Wednesday, December 06, 2006

This Is Not A Drill

The school that I teach at went into lockdown right as the first bell rang. 10 minutes before classes started the police had arrested two students in front of the school building. Parents dropping off their children and all the kids walking in saw two kids belly down on the ground in handcuffs. It was pretty hard to miss. Then the principal announced over the intercom that we were to go into full lockdown.

One of my students said it was the kid in MS-13

"Jesus Christ this has to happen in the classroom where my key doesn't work!" That's what I said as I fought for 5 minutes with a 30 year old door that doesn't like to be locked. I finally got the door to lock tight. I turned the lights off and pulled the shades. I asked my students to be quiet and stay in their seats. (I should have had them stand hiding along the wall with the black board. I covered the windows and they did stay pretty quiet. The classroom that I share a door with didn't line up at the black board either.) Most of my kids listened to iPods quietly. Some played cards (against school rules but I allow it during down time.) Many of my girls knit during class. They knitted and even taught (quietly) one of the boys to knit. (There's a funny blog posting coming on this topic in the next few days.)

There's a TV set in that room but no cable. I turned it on to see if we got anything. We didn't. So I got my wire cutters and some wire out of the stock room and made an antenna. My students were astounded when I got Fox 25 to come in. "You're just like McGiver!" one student said. We watched Fox with the sound off wondering if the lockdown had made the news. It hadn't.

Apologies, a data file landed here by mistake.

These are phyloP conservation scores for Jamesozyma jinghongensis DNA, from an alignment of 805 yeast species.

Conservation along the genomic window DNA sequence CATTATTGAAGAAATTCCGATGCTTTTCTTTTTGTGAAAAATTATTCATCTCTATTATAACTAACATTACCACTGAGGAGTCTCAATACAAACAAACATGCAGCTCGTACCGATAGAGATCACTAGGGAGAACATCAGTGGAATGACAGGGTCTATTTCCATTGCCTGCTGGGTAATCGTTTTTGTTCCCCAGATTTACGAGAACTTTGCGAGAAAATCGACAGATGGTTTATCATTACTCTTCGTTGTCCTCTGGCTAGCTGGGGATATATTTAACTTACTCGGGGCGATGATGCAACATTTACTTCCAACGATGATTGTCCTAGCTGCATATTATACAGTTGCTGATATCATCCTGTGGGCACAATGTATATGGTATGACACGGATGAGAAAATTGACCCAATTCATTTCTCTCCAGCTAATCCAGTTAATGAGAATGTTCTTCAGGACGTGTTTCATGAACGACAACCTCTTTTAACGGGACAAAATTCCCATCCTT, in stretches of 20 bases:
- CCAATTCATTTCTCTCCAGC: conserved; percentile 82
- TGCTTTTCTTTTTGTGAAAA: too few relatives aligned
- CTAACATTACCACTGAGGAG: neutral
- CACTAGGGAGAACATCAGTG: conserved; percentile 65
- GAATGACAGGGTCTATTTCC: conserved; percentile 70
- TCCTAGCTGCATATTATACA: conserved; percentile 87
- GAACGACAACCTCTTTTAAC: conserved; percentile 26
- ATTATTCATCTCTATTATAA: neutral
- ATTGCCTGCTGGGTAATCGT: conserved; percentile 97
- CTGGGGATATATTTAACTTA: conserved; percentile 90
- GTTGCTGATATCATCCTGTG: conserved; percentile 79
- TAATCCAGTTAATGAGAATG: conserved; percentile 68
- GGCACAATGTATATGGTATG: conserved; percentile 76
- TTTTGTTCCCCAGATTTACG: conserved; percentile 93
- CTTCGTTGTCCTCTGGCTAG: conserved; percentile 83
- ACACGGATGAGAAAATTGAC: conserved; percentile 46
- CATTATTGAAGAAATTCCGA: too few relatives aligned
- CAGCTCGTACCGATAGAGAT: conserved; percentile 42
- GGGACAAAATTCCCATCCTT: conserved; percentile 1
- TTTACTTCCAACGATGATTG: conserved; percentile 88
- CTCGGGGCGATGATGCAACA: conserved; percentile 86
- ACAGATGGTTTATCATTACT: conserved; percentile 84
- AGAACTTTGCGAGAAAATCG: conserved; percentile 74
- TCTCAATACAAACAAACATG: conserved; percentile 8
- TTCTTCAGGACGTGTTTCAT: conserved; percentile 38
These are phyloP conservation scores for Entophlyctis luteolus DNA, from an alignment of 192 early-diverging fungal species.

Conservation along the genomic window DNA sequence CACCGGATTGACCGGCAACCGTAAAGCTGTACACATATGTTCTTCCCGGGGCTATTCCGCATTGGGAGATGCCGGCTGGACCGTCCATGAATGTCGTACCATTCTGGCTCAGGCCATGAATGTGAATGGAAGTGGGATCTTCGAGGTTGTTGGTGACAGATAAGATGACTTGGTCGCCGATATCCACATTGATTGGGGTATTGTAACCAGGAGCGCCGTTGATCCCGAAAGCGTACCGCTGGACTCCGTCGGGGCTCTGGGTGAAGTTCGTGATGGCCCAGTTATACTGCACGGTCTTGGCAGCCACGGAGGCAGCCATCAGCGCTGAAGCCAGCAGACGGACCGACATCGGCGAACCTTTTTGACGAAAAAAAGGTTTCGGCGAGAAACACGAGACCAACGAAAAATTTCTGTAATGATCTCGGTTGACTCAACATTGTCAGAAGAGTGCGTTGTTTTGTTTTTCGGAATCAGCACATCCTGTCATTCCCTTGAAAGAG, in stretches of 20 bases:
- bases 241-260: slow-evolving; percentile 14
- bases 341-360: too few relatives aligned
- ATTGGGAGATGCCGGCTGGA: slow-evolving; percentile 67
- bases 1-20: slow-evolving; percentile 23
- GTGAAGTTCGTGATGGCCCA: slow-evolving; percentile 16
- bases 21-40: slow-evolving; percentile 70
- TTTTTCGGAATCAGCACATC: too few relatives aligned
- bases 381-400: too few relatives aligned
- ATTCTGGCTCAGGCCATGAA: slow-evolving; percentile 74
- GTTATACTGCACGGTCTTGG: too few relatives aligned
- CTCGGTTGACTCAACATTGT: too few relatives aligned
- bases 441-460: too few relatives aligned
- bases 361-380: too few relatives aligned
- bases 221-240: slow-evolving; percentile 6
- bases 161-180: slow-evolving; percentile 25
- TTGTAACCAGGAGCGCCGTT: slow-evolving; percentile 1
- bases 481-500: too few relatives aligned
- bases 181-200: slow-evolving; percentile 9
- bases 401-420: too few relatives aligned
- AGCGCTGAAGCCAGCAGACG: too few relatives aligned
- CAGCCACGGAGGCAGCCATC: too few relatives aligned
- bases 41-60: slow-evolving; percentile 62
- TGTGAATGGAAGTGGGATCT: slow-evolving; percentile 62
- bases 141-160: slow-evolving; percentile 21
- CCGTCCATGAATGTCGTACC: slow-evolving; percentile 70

After an hour of this I got pretty bored. I sat at the teachers desk playing video games on my Macintosh. One of my students got up for a tissue and noticed I was playing a first person shooter during the lockdown and said "You're playing Halo during the lockdown!?!" The class laughed. One girl said "That's so awesome, I love you."

An hour and a half after the day should have started the principal announced the end of the lockdown and asked us to wait in the classroom for one of the administration to come in and speak with the class. He said that teachers should turn the lights back on and take the rest of the period to "start a lesson and begin learning". There was a great disturbance in the force as if every student in the school laughed at once. One of the vice-P's came in and told us that it was a false alarm. The reported gun turned out to be a cellphone.

There was no teaching any of my other classes for the rest of the day.

I'd say the only kid who learned anything in any of my classes was the boy who learned how to knit in the dark.


Blogger Bry said...

Though she did well, I think you were a bit calmer than my mother-in-law-to-be.


I am of the Columbine generation. At this point kids don't really freak unless they see blood. It's horrible.

Heard one of the kids got tackled by a female cop. Was she at least hot?

Dec 7, 2006, 11:07:00 PM  
Blogger Dean ASC said...

You'd probably think so.

My kids were juniors (thank god it wasn't my SPED freshmen). They saw the kids belly down in handcuffs walking into school and took the lockdown pretty seriously.

One part of the story I didn't say was that I had, by a freak coincidence, one of the administration walkie-talkies and tried to listen to what was going on. There wasn't much radio chatter and what little we heard was in code but they found something that they were looking for at one point.

From what I gather they went around to every classroom where they thought kids that met the description were in and questioned them.

We didn't think there was any Colombine style vendetta going on but we didn't want to be in the middle of anyone who decides to shoot their way out of the building while trying to escape the cops. Thankfully my classroom was on the 2nd floor and the door is right by the stairs. If they wanted out my locked door would have been less attractive then the stairway.

Dec 8, 2006, 12:30:00 AM  

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